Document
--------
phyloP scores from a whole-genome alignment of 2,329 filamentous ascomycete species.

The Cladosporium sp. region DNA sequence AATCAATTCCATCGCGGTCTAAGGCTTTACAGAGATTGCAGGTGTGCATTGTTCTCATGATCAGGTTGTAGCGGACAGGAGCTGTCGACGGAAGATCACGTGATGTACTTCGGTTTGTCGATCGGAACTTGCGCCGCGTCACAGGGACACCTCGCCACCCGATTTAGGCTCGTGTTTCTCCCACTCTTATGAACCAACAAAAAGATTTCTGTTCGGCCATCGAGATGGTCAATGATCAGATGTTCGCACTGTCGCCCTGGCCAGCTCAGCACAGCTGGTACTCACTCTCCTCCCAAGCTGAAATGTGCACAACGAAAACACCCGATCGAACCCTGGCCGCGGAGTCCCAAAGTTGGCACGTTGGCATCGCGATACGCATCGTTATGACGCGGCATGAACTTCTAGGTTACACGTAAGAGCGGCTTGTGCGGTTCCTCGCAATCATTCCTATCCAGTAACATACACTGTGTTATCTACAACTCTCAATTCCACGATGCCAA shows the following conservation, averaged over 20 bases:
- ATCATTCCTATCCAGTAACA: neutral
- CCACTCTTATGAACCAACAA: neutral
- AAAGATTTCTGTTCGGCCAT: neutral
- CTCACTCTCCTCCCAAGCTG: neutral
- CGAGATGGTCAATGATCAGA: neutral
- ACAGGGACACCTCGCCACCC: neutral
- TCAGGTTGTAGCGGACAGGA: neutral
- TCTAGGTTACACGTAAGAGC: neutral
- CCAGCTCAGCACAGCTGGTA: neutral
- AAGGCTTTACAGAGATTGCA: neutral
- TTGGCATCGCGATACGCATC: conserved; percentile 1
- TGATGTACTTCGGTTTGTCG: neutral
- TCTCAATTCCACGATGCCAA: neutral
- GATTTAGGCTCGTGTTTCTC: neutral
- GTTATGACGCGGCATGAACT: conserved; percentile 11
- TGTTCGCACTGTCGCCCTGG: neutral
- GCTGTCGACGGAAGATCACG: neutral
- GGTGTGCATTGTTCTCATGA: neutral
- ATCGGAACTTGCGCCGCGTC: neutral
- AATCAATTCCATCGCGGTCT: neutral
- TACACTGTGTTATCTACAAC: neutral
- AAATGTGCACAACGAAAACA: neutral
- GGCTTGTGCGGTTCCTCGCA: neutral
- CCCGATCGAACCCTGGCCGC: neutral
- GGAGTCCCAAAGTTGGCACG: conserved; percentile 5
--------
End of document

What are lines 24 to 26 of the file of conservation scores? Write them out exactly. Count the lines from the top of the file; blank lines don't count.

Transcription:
- AAATGTGCACAACGAAAACA: neutral
- GGCTTGTGCGGTTCCTCGCA: neutral
- CCCGATCGAACCCTGGCCGC: neutral